Review: Summer Sons by Lee Mandelo

cover of Summer Sons by Lee MandeloSummer Sons by Lee Mandelo (July 20th, 2021)
384 pages; $22.99 paperback; $0.00 e-book
Reviewed by Sadie “Mother Horror” Hartmann

Summer Sons takes a long, hot, minute before it reaches down to stir up all those horror vibes simmering just under the surface.

The story centers on the relationship between Andrew and Eddie. Their seemingly indestructible bond is threatened when Eddie decides to go away for school. Ultimately, Andrew feels like he needs to be with Eddie no matter the cost but before they can reunite, Eddie takes his own life.

In classic, slow, Southern Gothic style, Mandelo plunges Andrew into the dark mystery surrounding his friend’s suicide. Part of learning what happened forces Andrew to tap into Eddie’s new scene of fast cars, wild nights, and new faces; a part of his friend’s life that developed apart from him, and it conjures up some feelings.

There’s a delicious hook within the first few chapters, and the storytelling voice is immediately appealing. Heading into the middle of the book, the story gets bogged down some. Having zero interest in cars, I skimmed all the “Fast and Furious” scenes but even still, I had trouble staying interested. The main issue is a lack of character development. Mandelo doesn’t go deep with Andrew until closer to the end and, by that time, the emotional impact doesn’t land as hard as it could have had there been that early investment. He’s not the most endearing of characters. But this isn’t to say readers won’t be able to connect emotionally because this story has the potential to tap into everyone’s personal experiences with loss, grief, and that horrible feeling of too-little-too-late.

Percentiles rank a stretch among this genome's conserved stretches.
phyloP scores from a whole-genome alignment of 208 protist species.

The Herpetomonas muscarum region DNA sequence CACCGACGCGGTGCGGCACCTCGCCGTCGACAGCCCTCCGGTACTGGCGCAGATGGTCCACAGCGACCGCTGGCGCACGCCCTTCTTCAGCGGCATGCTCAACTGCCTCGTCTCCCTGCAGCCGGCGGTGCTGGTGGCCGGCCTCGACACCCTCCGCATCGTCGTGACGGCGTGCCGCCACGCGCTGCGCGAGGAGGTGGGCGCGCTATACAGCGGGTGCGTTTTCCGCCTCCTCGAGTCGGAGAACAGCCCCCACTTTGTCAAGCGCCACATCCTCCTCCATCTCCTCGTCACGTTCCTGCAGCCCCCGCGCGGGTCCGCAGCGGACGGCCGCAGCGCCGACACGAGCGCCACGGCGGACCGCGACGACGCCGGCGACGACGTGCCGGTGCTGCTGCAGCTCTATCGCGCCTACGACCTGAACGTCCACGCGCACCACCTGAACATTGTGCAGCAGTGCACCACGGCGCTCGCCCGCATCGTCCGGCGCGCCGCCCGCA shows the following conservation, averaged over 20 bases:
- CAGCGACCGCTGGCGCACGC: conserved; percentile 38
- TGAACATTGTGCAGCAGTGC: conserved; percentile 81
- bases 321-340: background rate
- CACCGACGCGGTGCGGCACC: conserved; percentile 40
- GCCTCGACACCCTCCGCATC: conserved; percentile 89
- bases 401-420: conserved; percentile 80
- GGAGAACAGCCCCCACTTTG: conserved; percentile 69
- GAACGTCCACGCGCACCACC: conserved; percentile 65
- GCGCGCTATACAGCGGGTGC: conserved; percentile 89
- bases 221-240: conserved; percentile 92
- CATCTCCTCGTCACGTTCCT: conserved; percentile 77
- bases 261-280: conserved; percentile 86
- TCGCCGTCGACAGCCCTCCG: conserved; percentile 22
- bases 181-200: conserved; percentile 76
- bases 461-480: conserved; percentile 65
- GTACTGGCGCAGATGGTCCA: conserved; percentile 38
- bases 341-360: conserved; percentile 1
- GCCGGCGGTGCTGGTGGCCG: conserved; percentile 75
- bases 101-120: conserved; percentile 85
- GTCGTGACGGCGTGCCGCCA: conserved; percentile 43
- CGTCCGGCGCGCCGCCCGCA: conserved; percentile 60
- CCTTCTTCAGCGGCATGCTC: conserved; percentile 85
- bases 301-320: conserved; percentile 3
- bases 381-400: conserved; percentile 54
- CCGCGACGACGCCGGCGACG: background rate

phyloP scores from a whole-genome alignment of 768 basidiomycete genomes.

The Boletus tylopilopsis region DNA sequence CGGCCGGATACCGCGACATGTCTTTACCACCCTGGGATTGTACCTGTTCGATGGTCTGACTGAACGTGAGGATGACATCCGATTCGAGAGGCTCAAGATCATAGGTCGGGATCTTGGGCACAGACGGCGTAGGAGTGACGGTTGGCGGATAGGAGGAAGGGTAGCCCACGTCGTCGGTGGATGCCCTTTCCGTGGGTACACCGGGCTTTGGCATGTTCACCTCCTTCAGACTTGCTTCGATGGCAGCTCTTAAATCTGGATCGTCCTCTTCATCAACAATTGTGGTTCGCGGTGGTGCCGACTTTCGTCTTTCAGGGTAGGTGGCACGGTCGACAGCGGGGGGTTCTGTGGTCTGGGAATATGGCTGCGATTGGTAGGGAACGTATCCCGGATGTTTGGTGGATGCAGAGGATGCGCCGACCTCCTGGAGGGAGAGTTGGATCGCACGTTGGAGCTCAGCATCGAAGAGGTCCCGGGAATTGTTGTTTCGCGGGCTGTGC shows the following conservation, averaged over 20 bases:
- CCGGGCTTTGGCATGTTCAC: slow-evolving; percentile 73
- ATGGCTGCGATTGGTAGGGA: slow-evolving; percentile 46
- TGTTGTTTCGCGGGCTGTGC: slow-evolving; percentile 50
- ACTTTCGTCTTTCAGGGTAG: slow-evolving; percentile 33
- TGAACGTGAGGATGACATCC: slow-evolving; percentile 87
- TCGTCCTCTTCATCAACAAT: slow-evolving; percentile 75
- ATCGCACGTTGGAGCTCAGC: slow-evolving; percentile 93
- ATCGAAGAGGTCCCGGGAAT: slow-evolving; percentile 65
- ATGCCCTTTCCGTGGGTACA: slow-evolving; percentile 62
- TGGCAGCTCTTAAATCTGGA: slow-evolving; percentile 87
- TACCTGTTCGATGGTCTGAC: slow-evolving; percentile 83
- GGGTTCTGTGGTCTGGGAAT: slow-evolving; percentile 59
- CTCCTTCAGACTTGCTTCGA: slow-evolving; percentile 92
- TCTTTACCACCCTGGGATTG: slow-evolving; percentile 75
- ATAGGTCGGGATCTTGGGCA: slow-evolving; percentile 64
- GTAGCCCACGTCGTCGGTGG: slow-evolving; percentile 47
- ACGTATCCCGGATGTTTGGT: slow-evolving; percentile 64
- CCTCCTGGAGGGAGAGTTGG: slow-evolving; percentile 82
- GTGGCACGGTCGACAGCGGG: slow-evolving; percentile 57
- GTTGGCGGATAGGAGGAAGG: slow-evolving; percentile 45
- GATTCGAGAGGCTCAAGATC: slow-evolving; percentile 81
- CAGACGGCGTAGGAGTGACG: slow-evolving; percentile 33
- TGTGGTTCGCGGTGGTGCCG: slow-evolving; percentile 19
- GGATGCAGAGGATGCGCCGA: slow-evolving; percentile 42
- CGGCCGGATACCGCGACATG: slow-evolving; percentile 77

I think it’s powerful that Mandelo crushes queer stereotypes with Summer Sons. Andrew is definitely not openly gay and some of the other queer relationships are complicated. This is an honest reflection of the queer community — love is love and this means that sometimes people fall in love with people regardless of their sexual identity or gender, which can be confusing. I’m sure readers will complain that they were expecting more clearly defined queer characters, but I actually appreciated the fluidity.

This is the perfect book to bring with you to the lake house or on a vacation where there are endless hours available to get lost in a story that is in no real hurry to leave. The haunting atmosphere coupled with Mandelo’s intimate, seductive prose will compliment anyone’s fantasy of sipping iced tea on a sweltering day with a book that gives you the chills.

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